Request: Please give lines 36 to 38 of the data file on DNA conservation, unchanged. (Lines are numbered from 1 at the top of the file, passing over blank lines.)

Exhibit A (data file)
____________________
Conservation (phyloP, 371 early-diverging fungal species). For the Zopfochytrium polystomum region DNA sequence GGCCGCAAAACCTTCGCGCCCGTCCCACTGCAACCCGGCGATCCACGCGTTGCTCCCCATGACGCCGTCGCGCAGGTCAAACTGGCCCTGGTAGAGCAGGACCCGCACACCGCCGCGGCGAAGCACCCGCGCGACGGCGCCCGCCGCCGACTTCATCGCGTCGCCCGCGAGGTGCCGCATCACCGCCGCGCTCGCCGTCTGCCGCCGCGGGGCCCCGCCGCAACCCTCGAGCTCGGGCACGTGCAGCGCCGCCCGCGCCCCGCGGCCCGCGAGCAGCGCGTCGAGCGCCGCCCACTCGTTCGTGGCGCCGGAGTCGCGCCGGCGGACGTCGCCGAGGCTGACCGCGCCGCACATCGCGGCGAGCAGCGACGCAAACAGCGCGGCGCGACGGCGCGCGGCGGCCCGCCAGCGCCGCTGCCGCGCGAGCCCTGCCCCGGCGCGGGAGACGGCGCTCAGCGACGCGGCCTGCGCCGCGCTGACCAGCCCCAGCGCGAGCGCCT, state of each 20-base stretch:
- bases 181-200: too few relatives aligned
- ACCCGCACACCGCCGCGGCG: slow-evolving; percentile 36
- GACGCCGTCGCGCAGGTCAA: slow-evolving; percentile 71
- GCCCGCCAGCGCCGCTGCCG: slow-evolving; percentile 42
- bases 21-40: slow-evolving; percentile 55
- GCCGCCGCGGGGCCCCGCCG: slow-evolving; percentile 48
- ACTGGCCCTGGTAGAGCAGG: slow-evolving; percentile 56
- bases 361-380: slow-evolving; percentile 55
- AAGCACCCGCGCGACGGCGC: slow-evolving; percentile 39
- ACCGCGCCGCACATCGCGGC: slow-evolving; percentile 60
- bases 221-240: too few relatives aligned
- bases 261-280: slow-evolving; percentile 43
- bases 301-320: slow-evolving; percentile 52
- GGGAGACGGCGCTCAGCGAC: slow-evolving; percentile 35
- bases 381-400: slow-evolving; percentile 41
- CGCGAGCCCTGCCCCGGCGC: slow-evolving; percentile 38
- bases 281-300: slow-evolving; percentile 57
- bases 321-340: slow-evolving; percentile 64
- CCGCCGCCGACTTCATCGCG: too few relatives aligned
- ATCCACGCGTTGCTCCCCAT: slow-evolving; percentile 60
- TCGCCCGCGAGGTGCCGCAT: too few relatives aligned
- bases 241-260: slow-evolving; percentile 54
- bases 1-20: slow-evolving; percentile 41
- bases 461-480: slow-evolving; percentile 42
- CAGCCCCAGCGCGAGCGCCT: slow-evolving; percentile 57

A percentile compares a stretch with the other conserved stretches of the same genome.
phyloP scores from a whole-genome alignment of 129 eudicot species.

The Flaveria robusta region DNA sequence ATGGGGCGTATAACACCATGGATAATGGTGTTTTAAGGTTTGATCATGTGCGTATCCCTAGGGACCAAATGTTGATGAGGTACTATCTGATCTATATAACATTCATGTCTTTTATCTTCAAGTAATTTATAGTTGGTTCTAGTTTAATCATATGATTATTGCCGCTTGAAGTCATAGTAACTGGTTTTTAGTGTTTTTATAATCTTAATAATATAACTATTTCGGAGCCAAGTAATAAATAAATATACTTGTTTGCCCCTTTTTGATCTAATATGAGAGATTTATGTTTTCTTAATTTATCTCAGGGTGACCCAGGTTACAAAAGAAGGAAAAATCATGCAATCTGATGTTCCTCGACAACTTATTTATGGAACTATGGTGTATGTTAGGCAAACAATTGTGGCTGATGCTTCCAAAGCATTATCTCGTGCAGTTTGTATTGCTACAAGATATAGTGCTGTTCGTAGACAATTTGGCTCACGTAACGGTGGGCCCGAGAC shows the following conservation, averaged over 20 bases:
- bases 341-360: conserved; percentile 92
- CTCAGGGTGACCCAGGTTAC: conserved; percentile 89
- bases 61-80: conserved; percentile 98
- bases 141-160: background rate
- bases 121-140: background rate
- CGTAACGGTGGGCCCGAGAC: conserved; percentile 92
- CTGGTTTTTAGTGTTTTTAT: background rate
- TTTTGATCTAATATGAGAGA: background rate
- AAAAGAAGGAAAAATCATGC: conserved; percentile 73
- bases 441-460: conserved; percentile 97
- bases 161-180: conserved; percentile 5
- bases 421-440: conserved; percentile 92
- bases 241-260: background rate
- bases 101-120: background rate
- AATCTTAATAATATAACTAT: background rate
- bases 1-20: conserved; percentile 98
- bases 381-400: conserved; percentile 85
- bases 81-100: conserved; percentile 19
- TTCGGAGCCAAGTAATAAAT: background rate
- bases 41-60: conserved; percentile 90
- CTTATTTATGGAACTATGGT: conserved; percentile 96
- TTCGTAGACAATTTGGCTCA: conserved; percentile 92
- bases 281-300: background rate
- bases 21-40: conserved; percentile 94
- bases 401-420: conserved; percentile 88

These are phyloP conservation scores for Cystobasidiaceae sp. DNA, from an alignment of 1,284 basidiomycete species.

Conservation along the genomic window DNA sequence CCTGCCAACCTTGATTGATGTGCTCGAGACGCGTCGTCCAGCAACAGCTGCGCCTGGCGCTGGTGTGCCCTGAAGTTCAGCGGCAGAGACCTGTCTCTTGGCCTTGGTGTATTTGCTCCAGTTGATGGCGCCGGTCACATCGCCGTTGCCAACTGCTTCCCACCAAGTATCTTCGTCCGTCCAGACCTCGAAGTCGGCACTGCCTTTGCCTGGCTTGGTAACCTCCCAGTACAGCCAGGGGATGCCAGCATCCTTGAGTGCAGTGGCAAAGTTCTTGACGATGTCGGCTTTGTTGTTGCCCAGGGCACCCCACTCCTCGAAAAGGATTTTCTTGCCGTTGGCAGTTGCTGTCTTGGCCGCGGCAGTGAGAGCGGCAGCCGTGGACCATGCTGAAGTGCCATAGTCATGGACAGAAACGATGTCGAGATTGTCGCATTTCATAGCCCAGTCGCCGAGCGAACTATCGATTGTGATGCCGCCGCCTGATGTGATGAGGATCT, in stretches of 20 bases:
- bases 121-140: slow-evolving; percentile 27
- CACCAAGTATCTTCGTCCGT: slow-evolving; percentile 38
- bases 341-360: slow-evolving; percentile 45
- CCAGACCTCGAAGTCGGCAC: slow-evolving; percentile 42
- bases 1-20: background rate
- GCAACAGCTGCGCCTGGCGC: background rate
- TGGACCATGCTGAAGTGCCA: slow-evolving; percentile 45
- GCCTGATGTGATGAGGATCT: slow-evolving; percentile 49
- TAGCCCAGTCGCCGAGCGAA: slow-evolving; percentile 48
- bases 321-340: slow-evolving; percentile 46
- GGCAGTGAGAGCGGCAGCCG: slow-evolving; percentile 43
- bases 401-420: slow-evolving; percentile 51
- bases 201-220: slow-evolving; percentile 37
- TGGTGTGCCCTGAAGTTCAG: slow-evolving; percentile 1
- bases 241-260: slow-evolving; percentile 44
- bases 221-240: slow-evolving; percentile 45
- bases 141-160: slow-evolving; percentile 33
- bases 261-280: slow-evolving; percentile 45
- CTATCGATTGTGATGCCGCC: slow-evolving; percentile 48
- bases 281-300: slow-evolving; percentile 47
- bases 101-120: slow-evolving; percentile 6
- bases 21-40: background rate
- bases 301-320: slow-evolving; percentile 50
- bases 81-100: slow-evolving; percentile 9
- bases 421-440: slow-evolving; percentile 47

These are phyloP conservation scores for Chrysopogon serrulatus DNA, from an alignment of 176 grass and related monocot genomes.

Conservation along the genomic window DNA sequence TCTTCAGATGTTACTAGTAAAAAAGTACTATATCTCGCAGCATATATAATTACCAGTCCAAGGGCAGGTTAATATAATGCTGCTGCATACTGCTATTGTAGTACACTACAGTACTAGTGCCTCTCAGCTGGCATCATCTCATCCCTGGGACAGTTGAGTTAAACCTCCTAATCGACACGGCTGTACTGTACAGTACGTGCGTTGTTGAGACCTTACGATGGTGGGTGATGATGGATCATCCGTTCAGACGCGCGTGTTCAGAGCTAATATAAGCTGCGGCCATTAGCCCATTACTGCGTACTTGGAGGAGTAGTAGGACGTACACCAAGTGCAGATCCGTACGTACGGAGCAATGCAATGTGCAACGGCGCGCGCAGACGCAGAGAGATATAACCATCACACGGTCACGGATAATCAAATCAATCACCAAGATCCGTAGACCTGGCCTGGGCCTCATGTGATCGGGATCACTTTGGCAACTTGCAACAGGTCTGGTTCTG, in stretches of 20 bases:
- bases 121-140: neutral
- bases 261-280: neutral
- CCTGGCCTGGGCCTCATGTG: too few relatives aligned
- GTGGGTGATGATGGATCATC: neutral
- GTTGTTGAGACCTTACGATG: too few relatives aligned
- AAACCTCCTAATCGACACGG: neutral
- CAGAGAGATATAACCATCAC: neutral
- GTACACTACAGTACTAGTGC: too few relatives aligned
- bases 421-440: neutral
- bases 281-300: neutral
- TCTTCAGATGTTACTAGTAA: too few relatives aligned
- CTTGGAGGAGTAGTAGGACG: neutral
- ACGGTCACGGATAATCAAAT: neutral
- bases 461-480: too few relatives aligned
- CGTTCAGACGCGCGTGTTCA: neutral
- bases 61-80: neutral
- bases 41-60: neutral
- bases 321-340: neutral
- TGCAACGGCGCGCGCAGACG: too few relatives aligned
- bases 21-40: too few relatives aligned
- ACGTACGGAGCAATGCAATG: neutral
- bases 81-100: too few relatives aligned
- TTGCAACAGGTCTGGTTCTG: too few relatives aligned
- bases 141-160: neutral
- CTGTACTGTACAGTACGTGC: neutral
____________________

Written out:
- CTGGTTTTTAGTGTTTTTAT: background rate
- TTTTGATCTAATATGAGAGA: background rate
- AAAAGAAGGAAAAATCATGC: conserved; percentile 73